Karvonen, et al., published, “Distinctive Evasion Mechanisms to Allow Persistence of Borrelia burgdorferi in Different Human Cell Lines,” in Frontiers in Microbiology. The study aimed to better understand the mechanisms which enable Borrelia burgdorferi infections to progress into a persistent sequela of the disease by examining two non-immune and non-phagocytic human cell lines.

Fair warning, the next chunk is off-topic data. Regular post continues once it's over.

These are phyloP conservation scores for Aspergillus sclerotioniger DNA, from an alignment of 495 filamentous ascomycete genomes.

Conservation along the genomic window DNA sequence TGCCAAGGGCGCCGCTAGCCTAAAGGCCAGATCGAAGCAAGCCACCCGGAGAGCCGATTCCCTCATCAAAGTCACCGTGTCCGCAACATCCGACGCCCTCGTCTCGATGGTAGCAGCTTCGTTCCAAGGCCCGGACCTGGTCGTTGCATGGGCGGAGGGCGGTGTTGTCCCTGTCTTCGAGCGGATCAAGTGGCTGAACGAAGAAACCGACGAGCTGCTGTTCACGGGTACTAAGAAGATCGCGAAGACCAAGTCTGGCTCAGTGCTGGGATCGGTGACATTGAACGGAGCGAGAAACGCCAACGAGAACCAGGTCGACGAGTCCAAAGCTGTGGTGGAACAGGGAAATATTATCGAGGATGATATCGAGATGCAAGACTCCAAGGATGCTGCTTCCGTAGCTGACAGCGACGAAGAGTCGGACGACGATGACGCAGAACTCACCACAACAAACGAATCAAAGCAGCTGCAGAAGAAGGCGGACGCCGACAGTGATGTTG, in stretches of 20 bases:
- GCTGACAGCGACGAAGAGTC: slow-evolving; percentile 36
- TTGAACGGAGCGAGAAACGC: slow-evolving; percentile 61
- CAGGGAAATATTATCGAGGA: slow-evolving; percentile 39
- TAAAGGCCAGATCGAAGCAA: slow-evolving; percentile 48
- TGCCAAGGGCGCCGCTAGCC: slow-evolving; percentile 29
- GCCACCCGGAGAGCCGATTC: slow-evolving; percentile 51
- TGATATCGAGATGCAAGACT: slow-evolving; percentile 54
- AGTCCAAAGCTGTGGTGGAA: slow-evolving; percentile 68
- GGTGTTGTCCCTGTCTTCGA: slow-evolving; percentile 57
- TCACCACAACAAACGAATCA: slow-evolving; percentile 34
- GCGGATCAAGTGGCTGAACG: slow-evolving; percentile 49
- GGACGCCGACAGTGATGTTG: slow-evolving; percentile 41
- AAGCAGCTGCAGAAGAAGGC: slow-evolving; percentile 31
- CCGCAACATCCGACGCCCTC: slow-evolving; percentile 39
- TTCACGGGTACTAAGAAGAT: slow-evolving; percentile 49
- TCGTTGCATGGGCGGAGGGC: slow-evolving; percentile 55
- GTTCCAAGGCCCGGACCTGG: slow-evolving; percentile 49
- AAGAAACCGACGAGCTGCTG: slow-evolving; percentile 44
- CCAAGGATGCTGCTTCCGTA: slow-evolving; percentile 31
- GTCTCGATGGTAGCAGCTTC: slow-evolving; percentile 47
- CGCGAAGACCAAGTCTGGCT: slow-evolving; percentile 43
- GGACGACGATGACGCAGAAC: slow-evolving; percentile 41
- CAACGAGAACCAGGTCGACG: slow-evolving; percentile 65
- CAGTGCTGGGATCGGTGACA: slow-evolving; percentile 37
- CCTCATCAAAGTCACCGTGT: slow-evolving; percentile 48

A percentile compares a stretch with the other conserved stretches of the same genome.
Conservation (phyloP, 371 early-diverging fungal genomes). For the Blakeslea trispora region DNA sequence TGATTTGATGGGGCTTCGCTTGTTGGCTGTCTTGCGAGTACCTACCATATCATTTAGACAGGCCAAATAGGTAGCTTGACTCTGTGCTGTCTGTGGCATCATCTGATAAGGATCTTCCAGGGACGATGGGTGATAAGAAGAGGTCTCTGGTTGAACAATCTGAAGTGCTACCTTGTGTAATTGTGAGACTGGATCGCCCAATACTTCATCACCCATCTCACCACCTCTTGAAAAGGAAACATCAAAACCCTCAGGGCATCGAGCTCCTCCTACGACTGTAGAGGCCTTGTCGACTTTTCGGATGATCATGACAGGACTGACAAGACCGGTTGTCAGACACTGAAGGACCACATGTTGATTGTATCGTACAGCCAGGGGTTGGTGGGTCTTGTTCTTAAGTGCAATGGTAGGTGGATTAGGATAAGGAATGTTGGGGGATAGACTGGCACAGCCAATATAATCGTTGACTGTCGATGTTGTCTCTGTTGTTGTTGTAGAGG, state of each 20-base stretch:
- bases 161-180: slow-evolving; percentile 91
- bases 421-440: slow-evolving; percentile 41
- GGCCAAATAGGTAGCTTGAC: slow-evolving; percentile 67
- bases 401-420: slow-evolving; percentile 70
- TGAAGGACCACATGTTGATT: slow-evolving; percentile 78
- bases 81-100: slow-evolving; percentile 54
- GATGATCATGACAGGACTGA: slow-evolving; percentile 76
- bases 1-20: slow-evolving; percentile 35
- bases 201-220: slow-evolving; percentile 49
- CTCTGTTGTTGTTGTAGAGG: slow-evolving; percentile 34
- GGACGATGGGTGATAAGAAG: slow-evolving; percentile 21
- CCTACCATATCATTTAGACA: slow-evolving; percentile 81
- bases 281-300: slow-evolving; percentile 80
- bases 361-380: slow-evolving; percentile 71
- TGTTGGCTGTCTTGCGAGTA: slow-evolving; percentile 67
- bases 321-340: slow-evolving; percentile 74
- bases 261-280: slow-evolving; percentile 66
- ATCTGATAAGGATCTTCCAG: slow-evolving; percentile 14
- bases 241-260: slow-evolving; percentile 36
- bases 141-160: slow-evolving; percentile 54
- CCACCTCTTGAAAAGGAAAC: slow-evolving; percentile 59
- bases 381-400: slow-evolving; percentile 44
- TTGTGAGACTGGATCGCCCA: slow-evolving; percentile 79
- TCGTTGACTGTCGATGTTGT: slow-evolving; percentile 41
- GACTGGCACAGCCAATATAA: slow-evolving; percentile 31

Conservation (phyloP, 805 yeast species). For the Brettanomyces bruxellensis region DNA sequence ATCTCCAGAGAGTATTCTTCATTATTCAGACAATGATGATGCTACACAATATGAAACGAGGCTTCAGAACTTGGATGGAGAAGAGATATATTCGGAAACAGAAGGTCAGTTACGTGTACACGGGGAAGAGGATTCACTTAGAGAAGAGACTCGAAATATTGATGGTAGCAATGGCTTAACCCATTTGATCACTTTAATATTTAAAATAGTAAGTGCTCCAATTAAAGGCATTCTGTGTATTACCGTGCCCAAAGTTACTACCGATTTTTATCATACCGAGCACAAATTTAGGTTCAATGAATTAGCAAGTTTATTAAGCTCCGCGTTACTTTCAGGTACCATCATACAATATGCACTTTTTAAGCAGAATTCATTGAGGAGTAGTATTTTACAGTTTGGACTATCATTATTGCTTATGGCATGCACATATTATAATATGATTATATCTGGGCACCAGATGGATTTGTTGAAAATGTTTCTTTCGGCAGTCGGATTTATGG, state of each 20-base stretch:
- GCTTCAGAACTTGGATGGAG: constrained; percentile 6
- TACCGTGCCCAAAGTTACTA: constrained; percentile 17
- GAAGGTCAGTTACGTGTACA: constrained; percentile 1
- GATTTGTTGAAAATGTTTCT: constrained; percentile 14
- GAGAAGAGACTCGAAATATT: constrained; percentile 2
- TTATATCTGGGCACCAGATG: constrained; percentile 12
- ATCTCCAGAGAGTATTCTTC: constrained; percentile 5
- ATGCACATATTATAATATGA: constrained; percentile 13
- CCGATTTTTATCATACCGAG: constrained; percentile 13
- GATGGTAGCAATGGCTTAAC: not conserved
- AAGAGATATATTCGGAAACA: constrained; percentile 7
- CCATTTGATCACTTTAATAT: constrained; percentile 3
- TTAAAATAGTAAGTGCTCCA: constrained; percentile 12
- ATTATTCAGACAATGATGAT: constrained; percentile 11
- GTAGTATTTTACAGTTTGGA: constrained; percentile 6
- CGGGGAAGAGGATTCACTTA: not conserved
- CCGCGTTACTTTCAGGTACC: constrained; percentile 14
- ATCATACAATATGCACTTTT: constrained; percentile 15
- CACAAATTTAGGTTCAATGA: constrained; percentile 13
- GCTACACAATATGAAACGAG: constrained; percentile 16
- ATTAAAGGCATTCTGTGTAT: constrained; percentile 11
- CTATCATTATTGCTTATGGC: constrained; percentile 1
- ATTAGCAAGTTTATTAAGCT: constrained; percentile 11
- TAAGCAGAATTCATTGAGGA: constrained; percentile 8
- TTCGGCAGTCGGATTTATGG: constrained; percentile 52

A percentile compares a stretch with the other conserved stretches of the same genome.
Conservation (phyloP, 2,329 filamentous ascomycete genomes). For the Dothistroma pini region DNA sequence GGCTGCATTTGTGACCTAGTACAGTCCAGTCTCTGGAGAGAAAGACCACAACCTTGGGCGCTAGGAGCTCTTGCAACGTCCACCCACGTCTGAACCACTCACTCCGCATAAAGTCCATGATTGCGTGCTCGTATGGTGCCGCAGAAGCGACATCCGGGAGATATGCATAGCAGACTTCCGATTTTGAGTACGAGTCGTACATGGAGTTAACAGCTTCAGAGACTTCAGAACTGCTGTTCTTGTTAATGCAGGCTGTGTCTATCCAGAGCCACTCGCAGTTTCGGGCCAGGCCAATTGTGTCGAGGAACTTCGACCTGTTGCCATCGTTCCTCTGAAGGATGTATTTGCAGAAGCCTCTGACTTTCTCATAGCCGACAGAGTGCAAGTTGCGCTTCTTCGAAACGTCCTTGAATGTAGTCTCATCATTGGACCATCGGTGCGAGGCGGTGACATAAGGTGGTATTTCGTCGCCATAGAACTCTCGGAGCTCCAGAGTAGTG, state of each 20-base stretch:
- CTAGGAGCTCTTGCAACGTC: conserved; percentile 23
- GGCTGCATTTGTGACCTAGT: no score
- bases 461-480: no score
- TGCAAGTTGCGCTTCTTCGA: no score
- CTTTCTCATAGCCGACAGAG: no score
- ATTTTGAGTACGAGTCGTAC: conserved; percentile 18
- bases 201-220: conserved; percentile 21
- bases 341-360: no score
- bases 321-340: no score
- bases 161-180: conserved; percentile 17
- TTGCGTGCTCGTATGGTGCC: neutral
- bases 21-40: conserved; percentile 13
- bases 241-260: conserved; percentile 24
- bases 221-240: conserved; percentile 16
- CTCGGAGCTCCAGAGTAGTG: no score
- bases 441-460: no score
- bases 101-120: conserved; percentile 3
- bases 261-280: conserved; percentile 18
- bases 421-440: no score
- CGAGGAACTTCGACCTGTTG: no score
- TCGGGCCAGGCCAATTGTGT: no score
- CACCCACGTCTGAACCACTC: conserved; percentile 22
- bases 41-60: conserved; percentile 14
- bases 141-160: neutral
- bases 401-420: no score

The study demonstrated how B. burgdorferi utilizes different mechanisms to persist. Host cell surface extensions, variations in borrelial shapes while invading host cells, and differences in intracellular handling of the bacteria, give Borrelia the ability to survive. The authors state, “Intracellular persistence of Borrelia, due to avoidance of lysosomal co-localization, lack of cytopathic effects, and the ability to change its shape, all provide strategies Borrelia can employ for immune evasion and persistence.”